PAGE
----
‘Satchmo at the Waldorf’: As Louis Armstrong nears end, he recalls a winding path to fame
By Lawrence B. Johnson
Terry Teachout’s “Satchmo at the Waldorf,” a one-man bio-drama on the life of jazz trumpeter Louis Armstrong, is an affecting, often surprising and raspingly funny alchemy of brass and clay.
A free-wheeling riff on Teachout’s own 2009 biography titled “Pops: A Life of Louis Armstrong,” this 2011 monodrama – actually one actor, Barry Shabaka Henley switching among several characters — is set backstage at the conclusion of the great trumpeter’s final performance a few months before his death in 1971.
The accuracy of some details in Teachout’s stage play has been disputed, but the scholarly author, a jazz expert, has waved off those criticisms with the simple reply that “Satchmo at the Waldorf” is a work of fiction based on a real life. Indeed, it is a lively, engaging fiction but also a credible portrait with a human heart.
Brass and clay. The trumpet virtuoso and the man. In the recollection of a man whose body is breaking down, we wander, bounce, careen back through the phenomenal journey that brought a talented young black kid from a New Orleans reform school to the world’s stages and the height of fame. Ultimately, musical genius prevailed over prejudice and Armstrong achieved the once-unthinkable, commanding a room at the Waldorf — not just to perform in, but to sleep in.
Henley is a roundly appealing Louis Armstrong, both the familiar one all smiling warmth and irresistible charm and the one we didn’t know: weary, disaffected, accusatory, spewing f-words like a sailor in rough seas. The orneriness mostly springs from the trumpeter’s longtime relationship with the only manager he ever had, Joe Glaser, a Chicago tough guy – also portrayed by Henley — from the Capone crowd who took the young Armstrong under his wing in a moment of crisis and guided him down a glittering pathway to success.
In a way, their relationship resembled that of Elvis Presley and Colonel Tom Parker. Both performers essentially handed their lives over to their minders and did what they were told, and what they were told had a lot more to do with making everyone rich than with making art. One of Glaser’s first edicts involves Armstrong’s trumpet: Give it a rest, Louis. Nobody wants to hear all those high notes. You’ve got a great voice. Sing. That’s what the people want.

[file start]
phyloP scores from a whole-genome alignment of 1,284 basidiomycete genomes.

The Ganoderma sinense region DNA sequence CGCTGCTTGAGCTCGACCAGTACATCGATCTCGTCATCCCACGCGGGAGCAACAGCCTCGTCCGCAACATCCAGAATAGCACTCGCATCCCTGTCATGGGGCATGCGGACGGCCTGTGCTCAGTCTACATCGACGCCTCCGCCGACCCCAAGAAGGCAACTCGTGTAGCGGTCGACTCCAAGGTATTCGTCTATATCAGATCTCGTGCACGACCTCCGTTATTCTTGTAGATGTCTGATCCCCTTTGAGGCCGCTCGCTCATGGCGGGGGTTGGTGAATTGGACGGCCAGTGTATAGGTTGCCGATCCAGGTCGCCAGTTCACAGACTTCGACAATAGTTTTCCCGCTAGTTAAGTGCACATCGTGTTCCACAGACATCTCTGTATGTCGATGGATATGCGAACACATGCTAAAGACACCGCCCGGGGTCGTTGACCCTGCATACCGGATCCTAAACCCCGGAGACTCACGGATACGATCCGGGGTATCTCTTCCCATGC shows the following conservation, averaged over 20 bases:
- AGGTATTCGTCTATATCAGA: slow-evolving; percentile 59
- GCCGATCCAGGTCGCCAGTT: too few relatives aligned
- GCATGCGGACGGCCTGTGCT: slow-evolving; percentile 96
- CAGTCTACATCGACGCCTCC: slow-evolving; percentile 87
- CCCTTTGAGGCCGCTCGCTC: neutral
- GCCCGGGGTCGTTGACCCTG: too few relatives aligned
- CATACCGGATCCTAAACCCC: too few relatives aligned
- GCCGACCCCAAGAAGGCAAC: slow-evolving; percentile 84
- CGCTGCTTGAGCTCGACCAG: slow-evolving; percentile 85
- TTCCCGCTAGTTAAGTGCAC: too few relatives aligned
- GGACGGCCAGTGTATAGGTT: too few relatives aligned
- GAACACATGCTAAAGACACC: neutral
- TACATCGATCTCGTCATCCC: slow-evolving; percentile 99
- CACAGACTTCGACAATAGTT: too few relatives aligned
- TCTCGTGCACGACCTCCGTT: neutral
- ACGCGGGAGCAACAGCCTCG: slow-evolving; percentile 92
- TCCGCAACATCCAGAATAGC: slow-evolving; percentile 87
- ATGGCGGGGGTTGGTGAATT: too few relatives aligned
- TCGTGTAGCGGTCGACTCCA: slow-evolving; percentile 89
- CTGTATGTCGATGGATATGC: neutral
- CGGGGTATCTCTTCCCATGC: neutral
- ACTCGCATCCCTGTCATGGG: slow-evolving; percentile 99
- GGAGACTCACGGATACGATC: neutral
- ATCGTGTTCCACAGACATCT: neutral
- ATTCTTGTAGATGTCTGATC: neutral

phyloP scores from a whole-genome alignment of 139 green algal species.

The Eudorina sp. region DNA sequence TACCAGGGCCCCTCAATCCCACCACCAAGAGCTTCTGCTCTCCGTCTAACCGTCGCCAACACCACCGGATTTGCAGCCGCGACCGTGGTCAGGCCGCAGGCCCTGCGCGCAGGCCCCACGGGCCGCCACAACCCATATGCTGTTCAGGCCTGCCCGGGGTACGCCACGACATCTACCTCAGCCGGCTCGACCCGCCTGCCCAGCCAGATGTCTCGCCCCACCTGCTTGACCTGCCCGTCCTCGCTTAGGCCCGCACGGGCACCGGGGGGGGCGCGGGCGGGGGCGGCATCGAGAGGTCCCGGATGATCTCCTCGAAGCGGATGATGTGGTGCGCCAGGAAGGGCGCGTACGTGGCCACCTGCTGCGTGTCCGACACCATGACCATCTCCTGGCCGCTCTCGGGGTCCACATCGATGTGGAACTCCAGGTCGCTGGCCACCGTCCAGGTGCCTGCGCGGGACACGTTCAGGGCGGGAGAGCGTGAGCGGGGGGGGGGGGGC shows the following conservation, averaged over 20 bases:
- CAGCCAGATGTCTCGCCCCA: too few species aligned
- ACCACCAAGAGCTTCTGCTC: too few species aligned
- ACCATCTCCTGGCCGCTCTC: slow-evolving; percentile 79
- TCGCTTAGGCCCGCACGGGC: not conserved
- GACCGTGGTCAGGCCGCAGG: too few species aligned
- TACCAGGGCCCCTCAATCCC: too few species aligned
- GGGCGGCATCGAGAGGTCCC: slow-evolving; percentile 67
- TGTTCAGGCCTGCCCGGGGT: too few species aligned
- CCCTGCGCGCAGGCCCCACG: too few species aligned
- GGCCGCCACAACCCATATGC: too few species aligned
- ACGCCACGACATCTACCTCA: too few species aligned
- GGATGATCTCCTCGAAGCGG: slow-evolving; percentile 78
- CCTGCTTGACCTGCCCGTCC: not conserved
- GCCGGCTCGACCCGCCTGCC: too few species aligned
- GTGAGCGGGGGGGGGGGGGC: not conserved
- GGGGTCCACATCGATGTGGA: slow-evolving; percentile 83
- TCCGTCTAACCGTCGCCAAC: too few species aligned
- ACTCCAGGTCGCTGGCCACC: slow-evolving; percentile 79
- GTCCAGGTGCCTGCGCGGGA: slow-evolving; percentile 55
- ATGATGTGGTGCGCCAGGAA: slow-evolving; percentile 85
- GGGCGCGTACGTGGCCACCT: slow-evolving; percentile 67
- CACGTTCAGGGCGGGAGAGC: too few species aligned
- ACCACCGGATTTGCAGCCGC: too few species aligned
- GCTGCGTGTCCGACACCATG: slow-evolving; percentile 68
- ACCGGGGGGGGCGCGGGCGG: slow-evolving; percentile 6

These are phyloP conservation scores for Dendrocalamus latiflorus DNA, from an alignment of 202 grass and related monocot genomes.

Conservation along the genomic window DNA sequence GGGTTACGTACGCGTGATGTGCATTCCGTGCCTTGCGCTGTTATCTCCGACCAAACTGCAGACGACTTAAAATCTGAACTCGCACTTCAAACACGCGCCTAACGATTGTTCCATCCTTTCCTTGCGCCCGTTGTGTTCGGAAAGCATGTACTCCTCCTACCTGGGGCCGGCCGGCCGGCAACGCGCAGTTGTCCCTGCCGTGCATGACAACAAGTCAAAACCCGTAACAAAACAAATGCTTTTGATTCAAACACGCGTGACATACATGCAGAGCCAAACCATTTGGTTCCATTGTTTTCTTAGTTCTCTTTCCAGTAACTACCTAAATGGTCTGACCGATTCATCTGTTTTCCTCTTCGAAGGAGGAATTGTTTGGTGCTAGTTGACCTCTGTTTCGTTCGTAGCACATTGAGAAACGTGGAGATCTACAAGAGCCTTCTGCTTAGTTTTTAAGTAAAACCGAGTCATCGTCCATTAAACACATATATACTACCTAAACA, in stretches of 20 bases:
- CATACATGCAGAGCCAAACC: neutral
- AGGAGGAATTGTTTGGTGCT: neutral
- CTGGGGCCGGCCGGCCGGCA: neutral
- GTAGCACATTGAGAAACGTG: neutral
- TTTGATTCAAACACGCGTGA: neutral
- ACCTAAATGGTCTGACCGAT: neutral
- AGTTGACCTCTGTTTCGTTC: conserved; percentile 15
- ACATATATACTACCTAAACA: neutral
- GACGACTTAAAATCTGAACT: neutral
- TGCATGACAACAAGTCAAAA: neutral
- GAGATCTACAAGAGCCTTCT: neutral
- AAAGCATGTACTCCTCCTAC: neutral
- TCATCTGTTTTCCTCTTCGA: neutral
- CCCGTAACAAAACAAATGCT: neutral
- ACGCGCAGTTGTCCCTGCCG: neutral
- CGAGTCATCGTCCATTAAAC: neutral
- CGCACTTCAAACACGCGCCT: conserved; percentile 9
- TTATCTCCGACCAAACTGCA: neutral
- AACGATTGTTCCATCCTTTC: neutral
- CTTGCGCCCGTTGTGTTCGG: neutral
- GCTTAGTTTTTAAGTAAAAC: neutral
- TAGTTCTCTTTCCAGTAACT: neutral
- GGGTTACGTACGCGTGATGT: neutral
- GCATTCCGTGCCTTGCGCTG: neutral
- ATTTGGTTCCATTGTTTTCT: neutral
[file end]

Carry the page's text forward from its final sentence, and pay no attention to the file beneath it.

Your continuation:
So Armstrong sings, and smiles. He’s genuinely happy. He’s also still amazed at some of the odd turns in his life. He recalls recording “Hello, Dolly” at Glaser’s insistence. A few weeks after cutting the disc, when he’s touring with the band, the audience begins clamoring for “Hello, Dolly,” which Armstrong and the boys have so completely forgotten about that they can’t even put together an arrangement – until a copy of the record is sent to them as a refresher. “Hello, Dolly” is a crappy song, says Armstrong, but the public never got tired of it.
Yet Armstrong’s celebrity comes at the cost of some stinging criticism from his more progressive jazz peers, black men, notably fellow trumpeter Miles Davis, 25 years younger and openly disdainful of what he perceives as sucking up to white folks. The conflict is serious, but Henley’s super-cool impersonation of Davis – the dark glasses, the measured whispering speech, the dripping condescension – is riotously funny.
Henley migrates niftily, instantly among the personas of Armstrong in that “sawmill” voice and Glaser in a vulgarity-laced aura of practicality and (happily, more than once) the smoothly aloof Davis. It’s clever and entertaining.
What’s missing, or merely hinted at, is the music itself. Henley picks up, caresses, puts away the trumpet and declares it to be his second self (Glaser’s objections notwithstanding). But this stage work assumes that we know – depends on our knowing — just how great a trumpet player Armstrong really was. A smattering of recorded music in the background scarcely makes that connection. The argument might be made that “Satchmo” is about the man, but one could say the man and his music are the same thing. Allowing substantive interjections of full-blown recorded sound could only underline the quality of genius in view here.
Teachout’s one-act play runs about 90 minutes. Around 70 minutes in, this production directed by Charles Newell lost steam on opening night, which came after several preview performances. The narrative tension fell slack, in part because Henley persistently dropped lines. The demands on the solitary actor are formidable, but the bobbles and recoveries eventually got in the way.
Set designer John Culbert’s simple stage layout is brilliantly enhanced by the metaphor of an expansive mirror at the rear; and Keith Parham’s lighting, by turns subtle and emotionally charged, modulates with the narrative — almost like music.
- Performance location, dates and times: Details at TheatreinChicago.com
- Preview of Court Theatre’s complete 2015-16 season: Read it at ChicagoOntheAisle.com